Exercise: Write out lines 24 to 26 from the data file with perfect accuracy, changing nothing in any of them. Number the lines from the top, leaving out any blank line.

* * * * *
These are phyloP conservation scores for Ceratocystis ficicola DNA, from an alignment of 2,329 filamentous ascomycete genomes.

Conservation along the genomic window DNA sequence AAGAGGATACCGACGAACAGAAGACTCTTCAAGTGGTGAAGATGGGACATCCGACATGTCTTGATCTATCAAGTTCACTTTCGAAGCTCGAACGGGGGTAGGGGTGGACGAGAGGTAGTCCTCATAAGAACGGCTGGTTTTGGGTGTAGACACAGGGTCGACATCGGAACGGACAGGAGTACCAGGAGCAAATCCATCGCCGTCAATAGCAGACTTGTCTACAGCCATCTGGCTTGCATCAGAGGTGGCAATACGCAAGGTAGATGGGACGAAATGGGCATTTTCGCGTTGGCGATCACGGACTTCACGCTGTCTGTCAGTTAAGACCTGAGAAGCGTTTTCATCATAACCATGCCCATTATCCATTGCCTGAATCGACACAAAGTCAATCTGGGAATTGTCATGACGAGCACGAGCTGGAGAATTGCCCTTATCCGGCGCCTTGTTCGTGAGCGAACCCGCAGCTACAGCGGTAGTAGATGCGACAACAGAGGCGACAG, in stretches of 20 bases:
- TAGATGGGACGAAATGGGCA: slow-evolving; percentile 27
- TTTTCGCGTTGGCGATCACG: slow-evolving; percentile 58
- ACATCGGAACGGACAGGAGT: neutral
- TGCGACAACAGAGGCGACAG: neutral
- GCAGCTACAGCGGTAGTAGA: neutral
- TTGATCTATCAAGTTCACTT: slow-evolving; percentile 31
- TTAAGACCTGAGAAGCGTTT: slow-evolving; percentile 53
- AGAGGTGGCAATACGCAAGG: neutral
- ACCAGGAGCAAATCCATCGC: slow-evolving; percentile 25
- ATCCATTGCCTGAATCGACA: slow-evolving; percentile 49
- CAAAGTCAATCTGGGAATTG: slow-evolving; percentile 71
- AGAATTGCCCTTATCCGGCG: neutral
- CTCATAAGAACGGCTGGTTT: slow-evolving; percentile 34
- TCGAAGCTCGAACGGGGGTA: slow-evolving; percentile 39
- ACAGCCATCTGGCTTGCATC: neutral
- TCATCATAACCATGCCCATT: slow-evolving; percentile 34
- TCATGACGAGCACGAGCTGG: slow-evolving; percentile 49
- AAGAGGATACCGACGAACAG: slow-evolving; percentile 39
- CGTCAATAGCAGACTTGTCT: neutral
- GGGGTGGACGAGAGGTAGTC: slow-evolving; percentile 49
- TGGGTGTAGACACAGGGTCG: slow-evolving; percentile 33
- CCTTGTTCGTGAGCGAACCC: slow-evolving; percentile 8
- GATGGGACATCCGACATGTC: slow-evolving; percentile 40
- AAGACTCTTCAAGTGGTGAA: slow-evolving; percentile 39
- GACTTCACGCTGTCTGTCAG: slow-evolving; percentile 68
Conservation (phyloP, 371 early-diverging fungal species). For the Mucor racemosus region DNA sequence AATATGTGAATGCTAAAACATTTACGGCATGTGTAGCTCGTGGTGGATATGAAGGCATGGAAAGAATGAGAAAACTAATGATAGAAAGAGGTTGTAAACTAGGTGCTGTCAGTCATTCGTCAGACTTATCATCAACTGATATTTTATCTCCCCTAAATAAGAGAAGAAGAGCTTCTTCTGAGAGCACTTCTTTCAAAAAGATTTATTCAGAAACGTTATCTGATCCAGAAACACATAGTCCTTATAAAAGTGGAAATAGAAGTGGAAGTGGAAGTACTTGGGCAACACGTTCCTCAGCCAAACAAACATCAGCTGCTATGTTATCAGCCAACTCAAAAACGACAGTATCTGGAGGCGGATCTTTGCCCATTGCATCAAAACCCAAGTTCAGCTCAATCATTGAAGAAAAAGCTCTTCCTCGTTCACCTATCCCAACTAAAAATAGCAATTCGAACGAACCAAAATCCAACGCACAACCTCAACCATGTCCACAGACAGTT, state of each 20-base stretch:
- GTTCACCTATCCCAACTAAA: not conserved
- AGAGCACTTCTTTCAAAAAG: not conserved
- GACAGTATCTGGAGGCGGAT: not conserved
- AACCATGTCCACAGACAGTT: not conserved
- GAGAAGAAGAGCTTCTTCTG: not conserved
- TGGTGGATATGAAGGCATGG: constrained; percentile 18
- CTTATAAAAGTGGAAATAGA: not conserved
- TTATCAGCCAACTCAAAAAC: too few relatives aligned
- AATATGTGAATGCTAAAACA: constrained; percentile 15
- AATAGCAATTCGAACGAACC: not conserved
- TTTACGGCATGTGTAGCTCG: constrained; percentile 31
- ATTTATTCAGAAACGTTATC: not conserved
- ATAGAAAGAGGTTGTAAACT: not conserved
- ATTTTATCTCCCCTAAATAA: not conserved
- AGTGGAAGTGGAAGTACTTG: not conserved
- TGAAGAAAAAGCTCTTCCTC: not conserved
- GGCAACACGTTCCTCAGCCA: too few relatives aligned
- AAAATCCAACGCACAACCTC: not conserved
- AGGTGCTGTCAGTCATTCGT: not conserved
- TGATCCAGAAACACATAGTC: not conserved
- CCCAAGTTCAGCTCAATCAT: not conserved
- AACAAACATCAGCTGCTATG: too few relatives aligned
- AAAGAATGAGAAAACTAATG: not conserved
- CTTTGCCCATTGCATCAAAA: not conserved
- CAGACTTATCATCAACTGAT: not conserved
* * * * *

- CCTTGTTCGTGAGCGAACCC: slow-evolving; percentile 8
- GATGGGACATCCGACATGTC: slow-evolving; percentile 40
- AAGACTCTTCAAGTGGTGAA: slow-evolving; percentile 39